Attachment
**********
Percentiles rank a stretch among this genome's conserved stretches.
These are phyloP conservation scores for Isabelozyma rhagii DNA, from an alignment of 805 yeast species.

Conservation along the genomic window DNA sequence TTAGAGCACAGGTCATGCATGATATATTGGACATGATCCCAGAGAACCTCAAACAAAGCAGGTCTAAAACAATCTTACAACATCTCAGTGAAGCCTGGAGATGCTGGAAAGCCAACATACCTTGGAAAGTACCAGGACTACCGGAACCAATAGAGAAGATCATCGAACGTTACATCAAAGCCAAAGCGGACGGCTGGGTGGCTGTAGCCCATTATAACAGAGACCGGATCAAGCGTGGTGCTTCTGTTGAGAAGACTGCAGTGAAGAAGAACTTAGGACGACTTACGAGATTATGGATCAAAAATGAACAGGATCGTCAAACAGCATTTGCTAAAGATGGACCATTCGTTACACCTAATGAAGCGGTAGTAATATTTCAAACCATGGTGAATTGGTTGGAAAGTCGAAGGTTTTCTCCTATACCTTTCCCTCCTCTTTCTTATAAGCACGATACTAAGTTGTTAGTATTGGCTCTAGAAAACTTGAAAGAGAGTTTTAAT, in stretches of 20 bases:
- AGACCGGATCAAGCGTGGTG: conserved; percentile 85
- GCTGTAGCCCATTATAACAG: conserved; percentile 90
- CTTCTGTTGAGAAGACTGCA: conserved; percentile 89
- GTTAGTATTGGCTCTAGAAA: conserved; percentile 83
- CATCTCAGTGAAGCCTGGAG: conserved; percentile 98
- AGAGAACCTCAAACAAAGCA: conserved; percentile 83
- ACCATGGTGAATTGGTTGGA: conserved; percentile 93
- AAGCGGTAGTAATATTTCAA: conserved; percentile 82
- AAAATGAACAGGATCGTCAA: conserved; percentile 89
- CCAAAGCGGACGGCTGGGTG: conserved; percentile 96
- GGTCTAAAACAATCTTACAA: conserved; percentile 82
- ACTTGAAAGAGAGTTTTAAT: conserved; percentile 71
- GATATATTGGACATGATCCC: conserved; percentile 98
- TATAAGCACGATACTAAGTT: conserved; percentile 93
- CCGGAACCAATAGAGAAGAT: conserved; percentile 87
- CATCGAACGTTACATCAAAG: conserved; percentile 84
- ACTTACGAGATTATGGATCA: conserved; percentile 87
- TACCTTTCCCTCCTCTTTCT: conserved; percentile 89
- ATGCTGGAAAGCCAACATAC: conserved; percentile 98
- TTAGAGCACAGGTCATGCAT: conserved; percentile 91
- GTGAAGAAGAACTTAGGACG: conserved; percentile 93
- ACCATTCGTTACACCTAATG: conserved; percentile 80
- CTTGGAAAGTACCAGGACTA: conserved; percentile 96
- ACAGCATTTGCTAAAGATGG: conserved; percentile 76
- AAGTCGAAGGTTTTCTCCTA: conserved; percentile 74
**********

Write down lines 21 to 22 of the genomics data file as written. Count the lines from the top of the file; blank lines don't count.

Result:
- TACCTTTCCCTCCTCTTTCT: conserved; percentile 89
- ATGCTGGAAAGCCAACATAC: conserved; percentile 98